Journal of Indian Society of Periodontology
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Year : 2019  |  Volume : 23  |  Issue : 3  |  Page : 187  

Healthy smile: The fuel for fitness

President, Indian Society of Periodontology, Principal, Professor and Head of Department of Periodontology, Mahe Institute of Dental Sciences, Mahe, Puducherry, India

Date of Web Publication2-May-2019

Correspondence Address:
Anil Melath
President, Indian Society of Periodontology, Principal, Professor and Head of Department of Periodontology, Mahe Institute of Dental Sciences, Mahe, Puducherry
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Source of Support: None, Conflict of Interest: None

DOI: 10.4103/jisp.jisp_179_19

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How to cite this article:
Melath A. Healthy smile: The fuel for fitness. J Indian Soc Periodontol 2019;23:187

How to cite this URL:
Melath A. Healthy smile: The fuel for fitness. J Indian Soc Periodontol [serial online] 2019 [cited 2022 Aug 13];23:187. Available from:

India is a country that suffers a lot of divergence, especially in terms of oral health. Statistics reveal that majority of the rural population in India are oblivious to the importance of oral health and its impact on general health. The prevalence of periodontitis in India is rising at an alarming rate and is also exerting serious implications on general health. Periodontitis, which was once considered as an inevitable sign of aging is now considered as a complex multifactorial disease with many risk factors. It has also been considered as a critical risk factor for many systemic diseases in the recent years.

This inter relationship between oral health and systemic health dates back to the early 19th century when focal infection theory was put forward. It reemerged in the late 19th century when researches gave a scientific basis for the link between oral and systemic interrelationship. Unfortunately, as of today many medical practitioners and the general public are still unaware of this inter relationship

Even though there has been a monumental progress in corroborating the plausibility of oral disease as a cause of systemic diseases, very few measures have been taken to integrate oral health care measures into public-health systems. The failure to accept dental care as an integral part of general systemic health care curbs all attempts made at closing the gap between oral and systemic health.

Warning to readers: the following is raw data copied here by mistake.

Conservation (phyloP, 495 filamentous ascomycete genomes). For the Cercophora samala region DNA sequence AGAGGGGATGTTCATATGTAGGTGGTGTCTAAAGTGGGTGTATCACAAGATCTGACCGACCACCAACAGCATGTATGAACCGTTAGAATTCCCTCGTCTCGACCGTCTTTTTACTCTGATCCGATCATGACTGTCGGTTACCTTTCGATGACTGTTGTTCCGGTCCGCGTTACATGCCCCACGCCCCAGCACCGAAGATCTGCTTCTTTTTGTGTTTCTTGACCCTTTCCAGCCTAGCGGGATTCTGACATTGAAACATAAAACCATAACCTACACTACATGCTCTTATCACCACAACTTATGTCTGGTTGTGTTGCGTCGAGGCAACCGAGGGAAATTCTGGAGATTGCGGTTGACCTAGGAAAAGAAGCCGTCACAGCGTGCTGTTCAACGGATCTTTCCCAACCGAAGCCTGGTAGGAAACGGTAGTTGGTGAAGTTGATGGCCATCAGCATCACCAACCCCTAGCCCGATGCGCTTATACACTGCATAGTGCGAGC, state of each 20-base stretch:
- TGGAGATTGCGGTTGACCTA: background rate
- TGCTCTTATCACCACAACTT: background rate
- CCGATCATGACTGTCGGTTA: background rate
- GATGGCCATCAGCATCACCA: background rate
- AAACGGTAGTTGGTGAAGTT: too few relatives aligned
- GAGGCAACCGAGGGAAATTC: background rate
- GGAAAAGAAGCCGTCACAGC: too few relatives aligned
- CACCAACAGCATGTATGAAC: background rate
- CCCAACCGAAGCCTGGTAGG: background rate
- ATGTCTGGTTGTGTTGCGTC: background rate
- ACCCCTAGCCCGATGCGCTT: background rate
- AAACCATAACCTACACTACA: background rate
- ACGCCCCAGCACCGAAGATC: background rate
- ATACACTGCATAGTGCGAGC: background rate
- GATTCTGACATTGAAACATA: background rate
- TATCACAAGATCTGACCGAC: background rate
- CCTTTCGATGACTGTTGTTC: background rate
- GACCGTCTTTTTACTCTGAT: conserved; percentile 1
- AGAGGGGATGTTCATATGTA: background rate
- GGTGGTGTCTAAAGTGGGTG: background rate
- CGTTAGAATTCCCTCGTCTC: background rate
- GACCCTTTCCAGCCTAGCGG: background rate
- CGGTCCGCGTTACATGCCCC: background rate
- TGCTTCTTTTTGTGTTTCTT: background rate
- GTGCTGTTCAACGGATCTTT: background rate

It is indeed sad to note that amongst several health coverage gains, oral health is often ignored. Most medical insurance companies and many private plans exclude dental care, thus limiting their access to the economically downtrodden section of our country. Medical practitioners treat hundreds of healthy people with expensive medications for years to prevent one cardiovascular event, but we have not made it possible to help people actively suffering with dental decay and pain. Nor are the people willing to spend money on dental health.

Individual providers, health systems, and communities each play a critical role in prioritizing oral health integrated medical care for all community members. An increased awareness among the physicians about periodontal medicine and its impact on systemic health is the need of the hour, to provide proper education and guidance to the public regarding the same. This necessitates the need for all medical students to have fixed dental postings during their courseperiod so that they have an extensive training and knowledge in periodontal health. This will enable them to rightly counsel the patients from the beginning and help contribute to the oral health maintenance.

To conclude, it is vital that the medical practitioners acknowledge the importance of oral diseases & their impact on systemic health & integrate oral preventive programs in the general public health system and also educate the public for the same.

On this note I would like to invite you all to the ISP National PG convention to be held in Jaipur in April. I look forward to many more fruitful, interactive and invigorating sessions at the convention. Hoping to see you all there.


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